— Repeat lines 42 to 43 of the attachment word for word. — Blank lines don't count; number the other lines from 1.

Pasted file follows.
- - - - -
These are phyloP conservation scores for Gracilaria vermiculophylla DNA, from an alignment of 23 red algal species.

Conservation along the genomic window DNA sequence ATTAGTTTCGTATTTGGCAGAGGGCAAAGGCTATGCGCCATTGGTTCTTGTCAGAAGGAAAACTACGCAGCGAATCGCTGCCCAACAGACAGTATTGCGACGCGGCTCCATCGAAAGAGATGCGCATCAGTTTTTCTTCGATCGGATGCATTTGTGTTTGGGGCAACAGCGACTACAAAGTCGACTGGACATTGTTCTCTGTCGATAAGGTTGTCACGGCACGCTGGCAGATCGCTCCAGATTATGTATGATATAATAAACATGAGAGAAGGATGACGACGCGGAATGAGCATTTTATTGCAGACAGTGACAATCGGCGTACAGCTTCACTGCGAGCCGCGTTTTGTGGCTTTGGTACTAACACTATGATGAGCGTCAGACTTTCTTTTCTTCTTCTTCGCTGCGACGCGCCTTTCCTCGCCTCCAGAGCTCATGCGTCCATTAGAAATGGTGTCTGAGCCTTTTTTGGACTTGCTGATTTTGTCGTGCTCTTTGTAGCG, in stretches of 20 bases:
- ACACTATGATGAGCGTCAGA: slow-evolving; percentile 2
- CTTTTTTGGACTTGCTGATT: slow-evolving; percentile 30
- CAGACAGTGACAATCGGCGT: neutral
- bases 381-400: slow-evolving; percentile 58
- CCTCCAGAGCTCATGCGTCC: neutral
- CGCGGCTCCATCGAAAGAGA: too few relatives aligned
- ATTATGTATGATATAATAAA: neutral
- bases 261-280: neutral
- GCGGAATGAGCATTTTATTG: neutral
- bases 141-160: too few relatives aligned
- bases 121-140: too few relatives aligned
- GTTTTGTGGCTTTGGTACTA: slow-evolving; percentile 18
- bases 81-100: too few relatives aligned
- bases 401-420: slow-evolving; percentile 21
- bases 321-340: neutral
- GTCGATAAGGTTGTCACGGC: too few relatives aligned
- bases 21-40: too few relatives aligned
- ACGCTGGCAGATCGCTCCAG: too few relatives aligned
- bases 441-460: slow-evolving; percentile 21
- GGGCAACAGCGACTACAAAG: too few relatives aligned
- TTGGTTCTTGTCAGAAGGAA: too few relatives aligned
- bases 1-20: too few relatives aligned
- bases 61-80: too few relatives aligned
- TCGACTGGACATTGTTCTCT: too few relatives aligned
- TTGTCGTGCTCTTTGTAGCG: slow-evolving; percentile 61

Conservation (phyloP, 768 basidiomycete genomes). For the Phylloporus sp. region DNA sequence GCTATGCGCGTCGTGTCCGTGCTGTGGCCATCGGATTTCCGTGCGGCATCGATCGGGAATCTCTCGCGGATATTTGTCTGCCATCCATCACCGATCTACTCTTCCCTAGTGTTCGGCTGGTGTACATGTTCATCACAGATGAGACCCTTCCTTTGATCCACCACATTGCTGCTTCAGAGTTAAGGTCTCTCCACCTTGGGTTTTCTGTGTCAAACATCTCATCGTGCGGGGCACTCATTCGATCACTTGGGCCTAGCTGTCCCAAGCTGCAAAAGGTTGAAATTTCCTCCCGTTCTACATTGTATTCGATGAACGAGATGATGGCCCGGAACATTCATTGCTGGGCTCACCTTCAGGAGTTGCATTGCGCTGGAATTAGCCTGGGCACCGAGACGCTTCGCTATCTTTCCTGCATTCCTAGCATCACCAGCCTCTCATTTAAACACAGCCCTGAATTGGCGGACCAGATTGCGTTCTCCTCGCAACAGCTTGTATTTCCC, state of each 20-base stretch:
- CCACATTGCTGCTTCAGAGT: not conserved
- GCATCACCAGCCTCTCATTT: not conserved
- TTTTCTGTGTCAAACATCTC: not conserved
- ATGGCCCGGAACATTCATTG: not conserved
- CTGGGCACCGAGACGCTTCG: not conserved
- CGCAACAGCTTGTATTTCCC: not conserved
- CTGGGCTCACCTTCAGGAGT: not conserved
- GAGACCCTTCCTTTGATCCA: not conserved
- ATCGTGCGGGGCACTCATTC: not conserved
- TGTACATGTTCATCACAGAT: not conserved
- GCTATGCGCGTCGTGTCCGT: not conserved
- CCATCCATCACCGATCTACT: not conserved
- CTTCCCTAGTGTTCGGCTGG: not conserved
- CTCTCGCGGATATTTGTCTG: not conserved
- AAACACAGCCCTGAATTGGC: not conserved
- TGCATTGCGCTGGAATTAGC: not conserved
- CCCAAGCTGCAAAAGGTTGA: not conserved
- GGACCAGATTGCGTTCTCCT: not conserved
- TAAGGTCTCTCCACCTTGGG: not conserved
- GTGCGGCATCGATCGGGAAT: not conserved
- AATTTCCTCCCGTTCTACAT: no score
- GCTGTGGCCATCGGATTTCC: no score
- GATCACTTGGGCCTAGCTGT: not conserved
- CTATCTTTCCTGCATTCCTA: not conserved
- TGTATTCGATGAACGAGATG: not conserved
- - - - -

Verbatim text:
- CTCTCGCGGATATTTGTCTG: not conserved
- AAACACAGCCCTGAATTGGC: not conserved